|Publication number||US4205870 A|
|Application number||US 05/938,646|
|Publication date||Jun 3, 1980|
|Filing date||Aug 31, 1978|
|Priority date||Aug 31, 1978|
|Publication number||05938646, 938646, US 4205870 A, US 4205870A, US-A-4205870, US4205870 A, US4205870A|
|Inventors||James T. Conner|
|Original Assignee||Conner James T|
|Export Citation||BiBTeX, EndNote, RefMan|
|Patent Citations (5), Referenced by (2), Classifications (4)|
|External Links: USPTO, USPTO Assignment, Espacenet|
The present invention relates to a spatula device useful as a culinary utensil. It has particular, but not exclusive, usefulness in turning eggs and the like which, after having been cooked on one side, are to be turned over so that the uncooked side may then be fried. Such turning or flipping operations with conventional implements require a great deal of skill and cannot be performed rapidly where, as in the case of eggs, the turning or flipping process has a tendency to injure or break the egg yolk which is undesirable.
One such conventional utensil is disclosed in U.S. Pat. No. 2,567,091 (Whitnah et al). This device has two disadvantages. First, although the patent discloses that the egg is flipped (col. 3, lines 17-25), the present inventor has found such use to be not completely successful. In this regard, he has found that the egg may merely slip along the curved edge of the side wall (without the egg turning over) and that the flipping operation quite often results in a breaking of the egg yolk due to the distance the egg must drop during the flipping operation.
Second, the Whitnah et al patent has the added disadvantage of an extra manipulation. That is, as the cook turns the utensil, he must retract the utensil quickly to deposit the egg on the frying surface (col. 3, lines 17-25). This retraction step (plus the drop that the egg must make onto the frying pan) must be properly coordinated and, hence, the chance of damage to the egg is increased.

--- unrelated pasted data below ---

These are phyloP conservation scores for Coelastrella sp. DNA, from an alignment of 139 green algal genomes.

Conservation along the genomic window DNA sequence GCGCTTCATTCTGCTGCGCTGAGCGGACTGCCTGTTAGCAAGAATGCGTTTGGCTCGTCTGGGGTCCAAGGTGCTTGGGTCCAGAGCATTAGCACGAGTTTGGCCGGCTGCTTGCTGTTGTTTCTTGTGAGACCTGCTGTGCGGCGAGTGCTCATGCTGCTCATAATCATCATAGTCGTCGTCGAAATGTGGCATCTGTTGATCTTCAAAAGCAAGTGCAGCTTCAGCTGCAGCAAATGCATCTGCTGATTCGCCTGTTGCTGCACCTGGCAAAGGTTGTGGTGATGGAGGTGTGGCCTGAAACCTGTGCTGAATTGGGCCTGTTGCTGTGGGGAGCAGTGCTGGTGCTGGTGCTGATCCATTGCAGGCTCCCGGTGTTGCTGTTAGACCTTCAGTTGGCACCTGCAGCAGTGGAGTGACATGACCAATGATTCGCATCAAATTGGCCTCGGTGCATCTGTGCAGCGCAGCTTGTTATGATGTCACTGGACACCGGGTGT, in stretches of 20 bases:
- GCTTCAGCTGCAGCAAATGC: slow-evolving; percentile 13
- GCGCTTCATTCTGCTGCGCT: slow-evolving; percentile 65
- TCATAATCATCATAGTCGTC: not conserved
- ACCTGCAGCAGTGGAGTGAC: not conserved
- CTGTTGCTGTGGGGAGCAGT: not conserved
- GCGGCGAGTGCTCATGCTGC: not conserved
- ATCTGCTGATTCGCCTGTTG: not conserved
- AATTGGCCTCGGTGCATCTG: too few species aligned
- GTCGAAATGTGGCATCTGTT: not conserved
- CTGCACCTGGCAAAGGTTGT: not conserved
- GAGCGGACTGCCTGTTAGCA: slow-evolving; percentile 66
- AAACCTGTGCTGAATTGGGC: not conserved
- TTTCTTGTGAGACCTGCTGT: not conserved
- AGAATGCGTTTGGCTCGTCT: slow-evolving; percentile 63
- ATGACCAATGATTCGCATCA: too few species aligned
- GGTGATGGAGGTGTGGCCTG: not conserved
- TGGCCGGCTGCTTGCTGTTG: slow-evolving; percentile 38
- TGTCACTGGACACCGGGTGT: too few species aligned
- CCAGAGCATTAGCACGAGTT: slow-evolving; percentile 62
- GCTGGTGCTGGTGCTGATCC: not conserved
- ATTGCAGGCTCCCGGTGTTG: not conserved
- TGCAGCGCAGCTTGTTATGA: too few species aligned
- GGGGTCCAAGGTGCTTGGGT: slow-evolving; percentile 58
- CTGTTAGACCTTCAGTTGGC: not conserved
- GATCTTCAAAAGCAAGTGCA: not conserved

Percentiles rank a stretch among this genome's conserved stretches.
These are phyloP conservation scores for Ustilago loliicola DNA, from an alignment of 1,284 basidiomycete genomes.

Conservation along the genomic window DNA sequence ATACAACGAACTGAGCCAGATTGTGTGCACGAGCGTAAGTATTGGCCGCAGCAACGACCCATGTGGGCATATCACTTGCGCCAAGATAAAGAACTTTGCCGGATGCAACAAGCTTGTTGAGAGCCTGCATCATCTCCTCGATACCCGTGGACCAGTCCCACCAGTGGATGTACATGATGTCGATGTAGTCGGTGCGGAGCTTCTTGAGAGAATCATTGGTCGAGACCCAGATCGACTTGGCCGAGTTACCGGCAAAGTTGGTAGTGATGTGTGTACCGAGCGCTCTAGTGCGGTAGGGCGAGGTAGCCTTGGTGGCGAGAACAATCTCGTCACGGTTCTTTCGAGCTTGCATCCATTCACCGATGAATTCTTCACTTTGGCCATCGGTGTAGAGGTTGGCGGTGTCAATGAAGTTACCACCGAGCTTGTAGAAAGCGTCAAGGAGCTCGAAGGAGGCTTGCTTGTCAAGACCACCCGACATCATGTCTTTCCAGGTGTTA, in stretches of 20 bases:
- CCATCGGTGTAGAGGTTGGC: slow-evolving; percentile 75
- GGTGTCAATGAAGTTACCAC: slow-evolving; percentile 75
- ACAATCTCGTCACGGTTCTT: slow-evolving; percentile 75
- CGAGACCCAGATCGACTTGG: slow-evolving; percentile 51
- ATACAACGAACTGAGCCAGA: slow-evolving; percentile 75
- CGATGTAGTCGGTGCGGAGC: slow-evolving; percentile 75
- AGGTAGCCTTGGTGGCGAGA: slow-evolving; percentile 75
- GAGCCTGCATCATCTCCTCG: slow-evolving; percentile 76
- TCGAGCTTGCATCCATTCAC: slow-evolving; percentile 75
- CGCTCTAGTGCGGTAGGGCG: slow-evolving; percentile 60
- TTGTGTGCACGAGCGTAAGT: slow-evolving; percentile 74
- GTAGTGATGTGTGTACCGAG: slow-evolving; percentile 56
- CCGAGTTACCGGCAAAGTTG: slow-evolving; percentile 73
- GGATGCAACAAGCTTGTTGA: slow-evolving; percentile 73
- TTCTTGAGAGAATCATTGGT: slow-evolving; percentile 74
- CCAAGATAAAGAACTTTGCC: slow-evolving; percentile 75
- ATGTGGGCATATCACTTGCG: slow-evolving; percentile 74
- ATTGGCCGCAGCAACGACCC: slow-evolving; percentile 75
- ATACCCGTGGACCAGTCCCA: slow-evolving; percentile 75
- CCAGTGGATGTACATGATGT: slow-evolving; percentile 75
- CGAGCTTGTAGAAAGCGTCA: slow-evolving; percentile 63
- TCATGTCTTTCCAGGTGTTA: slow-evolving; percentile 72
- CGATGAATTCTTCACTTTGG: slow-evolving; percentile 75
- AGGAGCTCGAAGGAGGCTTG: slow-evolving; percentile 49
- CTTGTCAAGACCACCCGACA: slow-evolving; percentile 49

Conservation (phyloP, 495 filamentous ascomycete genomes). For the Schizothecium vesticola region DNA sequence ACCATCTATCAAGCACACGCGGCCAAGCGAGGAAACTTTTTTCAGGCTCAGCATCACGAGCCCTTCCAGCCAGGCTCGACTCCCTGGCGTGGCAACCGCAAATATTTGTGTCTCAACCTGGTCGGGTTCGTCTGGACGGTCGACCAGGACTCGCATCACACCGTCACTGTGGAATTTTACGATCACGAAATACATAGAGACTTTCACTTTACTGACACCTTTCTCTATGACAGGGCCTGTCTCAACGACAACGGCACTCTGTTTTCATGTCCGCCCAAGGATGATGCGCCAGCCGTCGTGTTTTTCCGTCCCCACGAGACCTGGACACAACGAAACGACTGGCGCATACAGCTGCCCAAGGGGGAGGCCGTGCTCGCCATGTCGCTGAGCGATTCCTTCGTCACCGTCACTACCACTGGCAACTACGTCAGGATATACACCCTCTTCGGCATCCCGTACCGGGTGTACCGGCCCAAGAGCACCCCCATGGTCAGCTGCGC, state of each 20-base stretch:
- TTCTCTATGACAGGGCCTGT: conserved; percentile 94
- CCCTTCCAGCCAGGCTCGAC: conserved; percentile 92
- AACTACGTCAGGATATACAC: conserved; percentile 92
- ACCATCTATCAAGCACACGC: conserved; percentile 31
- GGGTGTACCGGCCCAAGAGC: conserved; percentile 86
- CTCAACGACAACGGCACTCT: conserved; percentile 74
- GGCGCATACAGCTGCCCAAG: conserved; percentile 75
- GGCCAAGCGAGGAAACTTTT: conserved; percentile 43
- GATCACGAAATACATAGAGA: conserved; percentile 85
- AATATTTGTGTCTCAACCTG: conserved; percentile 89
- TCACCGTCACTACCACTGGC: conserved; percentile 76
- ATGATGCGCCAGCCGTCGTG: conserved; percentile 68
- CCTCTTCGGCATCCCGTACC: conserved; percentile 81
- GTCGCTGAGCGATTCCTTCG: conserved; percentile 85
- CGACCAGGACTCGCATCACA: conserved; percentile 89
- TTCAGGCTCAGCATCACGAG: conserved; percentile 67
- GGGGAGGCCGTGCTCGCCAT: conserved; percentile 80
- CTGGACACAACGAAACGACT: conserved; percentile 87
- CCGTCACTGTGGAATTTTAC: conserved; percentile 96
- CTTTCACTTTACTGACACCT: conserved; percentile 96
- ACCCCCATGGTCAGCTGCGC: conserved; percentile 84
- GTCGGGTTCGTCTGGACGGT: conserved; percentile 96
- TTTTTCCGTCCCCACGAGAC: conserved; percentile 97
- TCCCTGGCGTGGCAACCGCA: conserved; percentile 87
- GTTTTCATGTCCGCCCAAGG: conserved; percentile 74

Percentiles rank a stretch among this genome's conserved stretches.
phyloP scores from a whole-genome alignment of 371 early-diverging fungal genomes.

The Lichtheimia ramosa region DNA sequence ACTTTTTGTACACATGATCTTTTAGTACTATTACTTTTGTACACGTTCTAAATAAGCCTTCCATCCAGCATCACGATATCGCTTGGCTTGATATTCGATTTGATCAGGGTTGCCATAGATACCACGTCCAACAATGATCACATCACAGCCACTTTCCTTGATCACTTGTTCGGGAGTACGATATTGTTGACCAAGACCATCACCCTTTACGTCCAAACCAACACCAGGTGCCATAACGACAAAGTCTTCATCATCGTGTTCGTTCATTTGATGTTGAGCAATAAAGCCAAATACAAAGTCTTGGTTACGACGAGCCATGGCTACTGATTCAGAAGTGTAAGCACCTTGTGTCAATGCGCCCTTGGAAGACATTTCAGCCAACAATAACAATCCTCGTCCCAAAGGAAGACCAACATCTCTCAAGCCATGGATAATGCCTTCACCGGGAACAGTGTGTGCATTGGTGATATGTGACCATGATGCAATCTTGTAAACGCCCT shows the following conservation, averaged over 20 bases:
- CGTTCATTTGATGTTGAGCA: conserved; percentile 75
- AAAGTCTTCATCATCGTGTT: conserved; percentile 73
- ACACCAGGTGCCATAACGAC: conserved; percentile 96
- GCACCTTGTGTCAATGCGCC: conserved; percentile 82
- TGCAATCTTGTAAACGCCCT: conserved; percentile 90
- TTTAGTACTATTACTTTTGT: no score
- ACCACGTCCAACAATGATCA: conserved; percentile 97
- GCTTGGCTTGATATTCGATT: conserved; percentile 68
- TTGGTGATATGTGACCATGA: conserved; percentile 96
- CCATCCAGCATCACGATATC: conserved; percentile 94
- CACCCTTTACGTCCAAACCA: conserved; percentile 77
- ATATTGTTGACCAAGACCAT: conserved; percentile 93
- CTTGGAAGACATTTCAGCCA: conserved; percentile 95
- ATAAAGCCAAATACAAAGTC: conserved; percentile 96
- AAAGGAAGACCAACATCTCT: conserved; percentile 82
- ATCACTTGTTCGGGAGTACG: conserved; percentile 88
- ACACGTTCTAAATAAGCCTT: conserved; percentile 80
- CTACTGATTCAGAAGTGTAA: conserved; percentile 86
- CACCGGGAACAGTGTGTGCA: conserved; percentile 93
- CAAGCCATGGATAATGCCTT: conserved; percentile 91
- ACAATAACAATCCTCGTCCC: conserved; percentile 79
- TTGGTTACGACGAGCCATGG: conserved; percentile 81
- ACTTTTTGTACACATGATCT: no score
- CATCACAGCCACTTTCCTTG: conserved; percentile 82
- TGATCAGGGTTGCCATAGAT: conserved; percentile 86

The principal objects of the novel device described and claimed herein are to expedite and facilitate successful turning operations of this kind, and to reduce the skill required in the turning process.
The present invention proposes an improvement in spatula culinary utensils useful for turning eggs and the like. The improved result is achieved due to the generally S-shaped design of the spatula side walls and the construction of the handle so that the turning axis of the grip portion thereof is parallel to the plane of the blade of the spatula.
According to this improvement, the efficiency of the turning operation is enhanced due to the smooth curved edge of the side wall. This rounded shape of the edge has been found to permit the unimpeded fluid flow of the egg over the edge in the turning operation so that the egg pours over the side wall and onto cooking surface. In this regard, it has been found that two designs are particularly useful. One side wall design provides a generally S-shaped curved edge, while the second design has a generally U-shaped side wall with a bead at the flange of the wall. Thus, the unique design of this invention permits the turning over of an egg from a flat cooking surface with almost complete assurance of an unbroken yolk.
In view of the objects of this invention, the present device is not primarily intended to be used as a flipping instrument (e.g., as in flipping pancakes) since such flipping operations increase the likelihood of damage to the egg yolk. However, the invention can be so used if desired.
The entire scope of the present invention will become apparent from the following description and by reference to the accompanying drawings. It should be understood, however, that the description and specific examples, while indicating the preferred embodiment, are given by way of illustration only, since various changes and modifications within the spirit of the invention will become apparent as the description herein progresses.
FIG. 1 shows an elevated view of a spatula according to the invention;
FIG. 2 shows a side view of the spatula shown in FIG. 1; and
FIG. 3 shows a frontal view of a second preferred embodiment.
Referring to FIG. 1, spatula 2 is comprised of a blade or bottom extending surface 4, at least one but preferably two side walls 6 and 8, a back wall 10, a handle 12 and a gripping portion thereof 14. If so desired, the blade may have a plurality of holes 16 to permit draining of excess grease or like material. The choice of methods to make or materials to use in making the present invention is not deemed critical to the present invention and, hence, any known material and method may be used in making the invention.